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Let's Encrypt Damage Controls Releasing 3 Million Invalid TLS Certificates

06 Mar, 2020
Let's Encrypt Damage Controls Releasing 3 Million Invalid TLS Certificates

Bugs, bugs and more bugs…

There is no end to catastrophes caused by vulnerability bugs in the virtual world.

This time it is 'Let's Encrypt', the famous free certificate signing authority that has been affected by it.

The signing entity is having to retrace 3 million TLS certificates issues by default because of avirus in its Certificate Authority software.

Let's Encrypt has confirmed the news of the bug and said that it was solved in 2 hours after it was discovered. However it did affect its process of checking the domain name ownership before issuing new TLS certificates. The result being certificates being issued without authenticating the holder's control of a domain name.

The Certification Authority Authorization (CAA) which is an internet security policy, accesses domain name holders to mention to certificate authorities (CAs) whether or not they are authorized to issue digital certificates for a particular domain name.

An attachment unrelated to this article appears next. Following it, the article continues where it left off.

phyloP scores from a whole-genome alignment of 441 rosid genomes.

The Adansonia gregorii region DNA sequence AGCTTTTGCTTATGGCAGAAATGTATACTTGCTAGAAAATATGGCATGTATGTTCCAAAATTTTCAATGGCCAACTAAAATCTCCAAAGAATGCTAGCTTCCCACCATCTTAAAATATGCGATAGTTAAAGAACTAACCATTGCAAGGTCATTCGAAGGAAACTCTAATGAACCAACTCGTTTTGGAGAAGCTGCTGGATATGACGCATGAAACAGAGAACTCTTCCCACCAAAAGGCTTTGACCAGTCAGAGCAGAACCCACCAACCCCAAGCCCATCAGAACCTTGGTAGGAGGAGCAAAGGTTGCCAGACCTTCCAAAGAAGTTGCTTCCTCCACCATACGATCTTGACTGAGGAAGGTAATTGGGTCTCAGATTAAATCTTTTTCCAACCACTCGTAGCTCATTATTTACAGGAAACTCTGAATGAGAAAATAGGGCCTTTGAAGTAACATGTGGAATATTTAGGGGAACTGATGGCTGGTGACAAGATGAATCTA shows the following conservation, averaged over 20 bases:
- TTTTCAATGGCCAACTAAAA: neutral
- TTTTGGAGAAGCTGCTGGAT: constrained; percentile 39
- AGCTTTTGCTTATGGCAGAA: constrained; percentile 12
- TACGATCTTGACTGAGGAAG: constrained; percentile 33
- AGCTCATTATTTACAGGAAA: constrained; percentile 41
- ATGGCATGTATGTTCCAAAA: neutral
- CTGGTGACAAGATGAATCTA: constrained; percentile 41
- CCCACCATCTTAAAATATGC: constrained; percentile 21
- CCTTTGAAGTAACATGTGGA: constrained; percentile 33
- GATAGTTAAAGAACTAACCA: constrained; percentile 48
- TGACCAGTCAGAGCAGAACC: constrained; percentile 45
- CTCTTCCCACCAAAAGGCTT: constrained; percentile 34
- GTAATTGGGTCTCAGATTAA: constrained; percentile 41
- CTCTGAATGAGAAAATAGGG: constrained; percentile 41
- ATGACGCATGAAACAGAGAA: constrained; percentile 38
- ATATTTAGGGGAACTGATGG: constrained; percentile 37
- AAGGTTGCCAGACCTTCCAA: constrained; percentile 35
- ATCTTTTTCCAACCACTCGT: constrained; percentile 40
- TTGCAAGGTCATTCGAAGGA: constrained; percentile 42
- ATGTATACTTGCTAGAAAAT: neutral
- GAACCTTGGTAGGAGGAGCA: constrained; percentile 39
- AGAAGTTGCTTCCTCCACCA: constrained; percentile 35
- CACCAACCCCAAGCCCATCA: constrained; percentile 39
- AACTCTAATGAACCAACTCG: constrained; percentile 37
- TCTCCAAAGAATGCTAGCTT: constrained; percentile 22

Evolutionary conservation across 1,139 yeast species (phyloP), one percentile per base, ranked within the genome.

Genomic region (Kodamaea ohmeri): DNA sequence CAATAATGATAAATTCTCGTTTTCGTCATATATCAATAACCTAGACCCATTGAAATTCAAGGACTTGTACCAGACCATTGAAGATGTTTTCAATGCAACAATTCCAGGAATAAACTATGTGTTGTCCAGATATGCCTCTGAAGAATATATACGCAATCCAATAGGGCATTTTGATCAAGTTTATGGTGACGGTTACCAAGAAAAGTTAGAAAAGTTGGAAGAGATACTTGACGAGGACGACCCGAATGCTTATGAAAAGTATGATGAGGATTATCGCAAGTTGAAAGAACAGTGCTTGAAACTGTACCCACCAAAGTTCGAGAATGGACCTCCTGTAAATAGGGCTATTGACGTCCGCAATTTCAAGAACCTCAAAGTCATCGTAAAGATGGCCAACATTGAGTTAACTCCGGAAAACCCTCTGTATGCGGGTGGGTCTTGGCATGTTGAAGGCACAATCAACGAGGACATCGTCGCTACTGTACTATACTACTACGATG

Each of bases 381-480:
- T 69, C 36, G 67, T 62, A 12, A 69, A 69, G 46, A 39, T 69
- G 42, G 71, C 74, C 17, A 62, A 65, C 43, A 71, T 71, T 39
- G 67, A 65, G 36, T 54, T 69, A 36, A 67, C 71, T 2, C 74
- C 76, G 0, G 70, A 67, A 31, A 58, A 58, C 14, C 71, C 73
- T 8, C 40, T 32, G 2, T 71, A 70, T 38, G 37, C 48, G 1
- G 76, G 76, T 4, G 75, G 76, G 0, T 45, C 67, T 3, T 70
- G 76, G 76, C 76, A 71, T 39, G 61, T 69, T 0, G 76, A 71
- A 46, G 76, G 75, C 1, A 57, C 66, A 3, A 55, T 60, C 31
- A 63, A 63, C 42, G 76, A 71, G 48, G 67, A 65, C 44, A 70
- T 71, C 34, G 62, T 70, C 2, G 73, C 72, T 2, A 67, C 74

Let's Encrypt holds domain validation results valid only for 30 days from the time of validation. After that stipulated time it reconfirms the CAA record authorizing that domain before issuing the certificate. The bug discovered in the code for Boulder, the certificate signing software used by Let's Encrypt — is as follows:

"When a certificate request contained N domain names that needed CAA rechecking, Boulder would pick one domain name and check it N times."

As per Let's Encrypt the bug was introduced as part of an update in July 2019.

The announcement signifies Let's Encrypt might have issued unauthorized TLS certificates in numbers which it is recalling now to save the situation.

Incidentally the imbroglio was discovered on the occasion of Let's Encrypt's announcement of distribution of its 1 billionth certificate since 2015, the year of its launch.

The company has said 2.6 percent of approximately 116 million active certificates are corrupted, about 3,048,289, out of which about one million are duplicates of other affected certificates.

Affected website owners are allowed until 8PM UTC (3PM EST) March 4 to manually renew and replace their certificates, failing which visitors to the websites see TLS security warnings — as the certificates are revoked — until the renewal process is complete.

But with Let's Encrypt revoking all impacted certificates, website admins will have to perform a forced renewal to prevent any interruptions.

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